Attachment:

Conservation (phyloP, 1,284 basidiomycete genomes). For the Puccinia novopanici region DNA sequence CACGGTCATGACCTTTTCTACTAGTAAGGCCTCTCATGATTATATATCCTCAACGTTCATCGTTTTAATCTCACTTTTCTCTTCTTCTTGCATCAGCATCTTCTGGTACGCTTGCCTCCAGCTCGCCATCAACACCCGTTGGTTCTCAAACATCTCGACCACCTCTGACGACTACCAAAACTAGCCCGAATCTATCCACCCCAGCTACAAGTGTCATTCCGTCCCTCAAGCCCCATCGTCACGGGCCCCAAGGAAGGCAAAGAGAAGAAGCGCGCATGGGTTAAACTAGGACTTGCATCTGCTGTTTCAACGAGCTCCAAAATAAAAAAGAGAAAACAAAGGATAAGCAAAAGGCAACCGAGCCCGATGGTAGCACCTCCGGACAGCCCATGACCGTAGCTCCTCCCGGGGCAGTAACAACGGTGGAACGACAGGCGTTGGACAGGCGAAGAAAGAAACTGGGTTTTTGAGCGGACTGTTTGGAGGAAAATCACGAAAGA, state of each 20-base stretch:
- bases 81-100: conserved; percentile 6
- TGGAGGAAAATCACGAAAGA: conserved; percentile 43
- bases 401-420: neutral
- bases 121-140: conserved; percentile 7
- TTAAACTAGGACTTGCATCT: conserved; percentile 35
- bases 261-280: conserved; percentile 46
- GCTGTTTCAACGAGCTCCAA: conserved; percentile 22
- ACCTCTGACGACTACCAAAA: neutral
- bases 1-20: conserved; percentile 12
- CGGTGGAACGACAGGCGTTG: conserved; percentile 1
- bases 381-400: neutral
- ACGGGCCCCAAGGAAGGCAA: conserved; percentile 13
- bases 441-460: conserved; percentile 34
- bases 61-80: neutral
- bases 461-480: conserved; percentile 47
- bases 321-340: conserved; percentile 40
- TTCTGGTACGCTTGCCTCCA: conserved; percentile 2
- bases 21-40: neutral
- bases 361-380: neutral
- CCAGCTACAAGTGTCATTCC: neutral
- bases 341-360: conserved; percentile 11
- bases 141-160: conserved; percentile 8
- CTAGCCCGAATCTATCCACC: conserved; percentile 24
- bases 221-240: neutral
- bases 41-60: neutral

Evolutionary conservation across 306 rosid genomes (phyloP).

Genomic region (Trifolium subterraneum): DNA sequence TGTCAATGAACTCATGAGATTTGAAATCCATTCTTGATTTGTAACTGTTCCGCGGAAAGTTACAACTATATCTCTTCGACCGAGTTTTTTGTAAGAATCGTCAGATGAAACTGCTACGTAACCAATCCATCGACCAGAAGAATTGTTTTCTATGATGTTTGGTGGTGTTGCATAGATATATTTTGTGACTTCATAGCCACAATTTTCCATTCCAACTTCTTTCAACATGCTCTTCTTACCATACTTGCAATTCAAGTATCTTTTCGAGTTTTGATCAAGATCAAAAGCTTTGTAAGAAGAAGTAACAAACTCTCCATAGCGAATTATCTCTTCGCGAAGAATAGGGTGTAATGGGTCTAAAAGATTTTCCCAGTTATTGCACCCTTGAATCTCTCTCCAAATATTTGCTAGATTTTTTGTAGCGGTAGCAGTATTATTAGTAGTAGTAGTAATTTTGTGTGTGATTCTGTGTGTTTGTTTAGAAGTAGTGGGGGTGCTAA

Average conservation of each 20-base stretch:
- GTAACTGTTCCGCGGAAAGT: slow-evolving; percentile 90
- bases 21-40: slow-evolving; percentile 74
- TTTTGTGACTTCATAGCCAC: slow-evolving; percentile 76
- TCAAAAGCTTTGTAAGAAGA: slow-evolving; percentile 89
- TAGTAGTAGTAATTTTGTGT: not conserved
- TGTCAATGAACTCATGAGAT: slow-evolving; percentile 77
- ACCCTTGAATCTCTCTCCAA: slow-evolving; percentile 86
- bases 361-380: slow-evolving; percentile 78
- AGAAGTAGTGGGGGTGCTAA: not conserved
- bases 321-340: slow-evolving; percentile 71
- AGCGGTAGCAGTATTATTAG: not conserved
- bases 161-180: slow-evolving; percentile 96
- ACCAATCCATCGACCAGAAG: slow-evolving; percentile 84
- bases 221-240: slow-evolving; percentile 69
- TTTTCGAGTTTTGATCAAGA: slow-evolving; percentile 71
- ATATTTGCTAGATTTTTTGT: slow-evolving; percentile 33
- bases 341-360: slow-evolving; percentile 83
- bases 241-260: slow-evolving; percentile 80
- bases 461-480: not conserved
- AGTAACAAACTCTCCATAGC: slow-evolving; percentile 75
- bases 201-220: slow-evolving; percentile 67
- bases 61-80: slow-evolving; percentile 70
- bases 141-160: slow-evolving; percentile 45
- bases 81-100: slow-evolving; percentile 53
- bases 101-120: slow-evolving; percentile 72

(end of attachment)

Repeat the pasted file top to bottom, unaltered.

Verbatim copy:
Conservation (phyloP, 1,284 basidiomycete genomes). For the Puccinia novopanici region DNA sequence CACGGTCATGACCTTTTCTACTAGTAAGGCCTCTCATGATTATATATCCTCAACGTTCATCGTTTTAATCTCACTTTTCTCTTCTTCTTGCATCAGCATCTTCTGGTACGCTTGCCTCCAGCTCGCCATCAACACCCGTTGGTTCTCAAACATCTCGACCACCTCTGACGACTACCAAAACTAGCCCGAATCTATCCACCCCAGCTACAAGTGTCATTCCGTCCCTCAAGCCCCATCGTCACGGGCCCCAAGGAAGGCAAAGAGAAGAAGCGCGCATGGGTTAAACTAGGACTTGCATCTGCTGTTTCAACGAGCTCCAAAATAAAAAAGAGAAAACAAAGGATAAGCAAAAGGCAACCGAGCCCGATGGTAGCACCTCCGGACAGCCCATGACCGTAGCTCCTCCCGGGGCAGTAACAACGGTGGAACGACAGGCGTTGGACAGGCGAAGAAAGAAACTGGGTTTTTGAGCGGACTGTTTGGAGGAAAATCACGAAAGA, state of each 20-base stretch:
- bases 81-100: conserved; percentile 6
- TGGAGGAAAATCACGAAAGA: conserved; percentile 43
- bases 401-420: neutral
- bases 121-140: conserved; percentile 7
- TTAAACTAGGACTTGCATCT: conserved; percentile 35
- bases 261-280: conserved; percentile 46
- GCTGTTTCAACGAGCTCCAA: conserved; percentile 22
- ACCTCTGACGACTACCAAAA: neutral
- bases 1-20: conserved; percentile 12
- CGGTGGAACGACAGGCGTTG: conserved; percentile 1
- bases 381-400: neutral
- ACGGGCCCCAAGGAAGGCAA: conserved; percentile 13
- bases 441-460: conserved; percentile 34
- bases 61-80: neutral
- bases 461-480: conserved; percentile 47
- bases 321-340: conserved; percentile 40
- TTCTGGTACGCTTGCCTCCA: conserved; percentile 2
- bases 21-40: neutral
- bases 361-380: neutral
- CCAGCTACAAGTGTCATTCC: neutral
- bases 341-360: conserved; percentile 11
- bases 141-160: conserved; percentile 8
- CTAGCCCGAATCTATCCACC: conserved; percentile 24
- bases 221-240: neutral
- bases 41-60: neutral

Evolutionary conservation across 306 rosid genomes (phyloP).

Genomic region (Trifolium subterraneum): DNA sequence TGTCAATGAACTCATGAGATTTGAAATCCATTCTTGATTTGTAACTGTTCCGCGGAAAGTTACAACTATATCTCTTCGACCGAGTTTTTTGTAAGAATCGTCAGATGAAACTGCTACGTAACCAATCCATCGACCAGAAGAATTGTTTTCTATGATGTTTGGTGGTGTTGCATAGATATATTTTGTGACTTCATAGCCACAATTTTCCATTCCAACTTCTTTCAACATGCTCTTCTTACCATACTTGCAATTCAAGTATCTTTTCGAGTTTTGATCAAGATCAAAAGCTTTGTAAGAAGAAGTAACAAACTCTCCATAGCGAATTATCTCTTCGCGAAGAATAGGGTGTAATGGGTCTAAAAGATTTTCCCAGTTATTGCACCCTTGAATCTCTCTCCAAATATTTGCTAGATTTTTTGTAGCGGTAGCAGTATTATTAGTAGTAGTAGTAATTTTGTGTGTGATTCTGTGTGTTTGTTTAGAAGTAGTGGGGGTGCTAA

Average conservation of each 20-base stretch:
- GTAACTGTTCCGCGGAAAGT: slow-evolving; percentile 90
- bases 21-40: slow-evolving; percentile 74
- TTTTGTGACTTCATAGCCAC: slow-evolving; percentile 76
- TCAAAAGCTTTGTAAGAAGA: slow-evolving; percentile 89
- TAGTAGTAGTAATTTTGTGT: not conserved
- TGTCAATGAACTCATGAGAT: slow-evolving; percentile 77
- ACCCTTGAATCTCTCTCCAA: slow-evolving; percentile 86
- bases 361-380: slow-evolving; percentile 78
- AGAAGTAGTGGGGGTGCTAA: not conserved
- bases 321-340: slow-evolving; percentile 71
- AGCGGTAGCAGTATTATTAG: not conserved
- bases 161-180: slow-evolving; percentile 96
- ACCAATCCATCGACCAGAAG: slow-evolving; percentile 84
- bases 221-240: slow-evolving; percentile 69
- TTTTCGAGTTTTGATCAAGA: slow-evolving; percentile 71
- ATATTTGCTAGATTTTTTGT: slow-evolving; percentile 33
- bases 341-360: slow-evolving; percentile 83
- bases 241-260: slow-evolving; percentile 80
- bases 461-480: not conserved
- AGTAACAAACTCTCCATAGC: slow-evolving; percentile 75
- bases 201-220: slow-evolving; percentile 67
- bases 61-80: slow-evolving; percentile 70
- bases 141-160: slow-evolving; percentile 45
- bases 81-100: slow-evolving; percentile 53
- bases 101-120: slow-evolving; percentile 72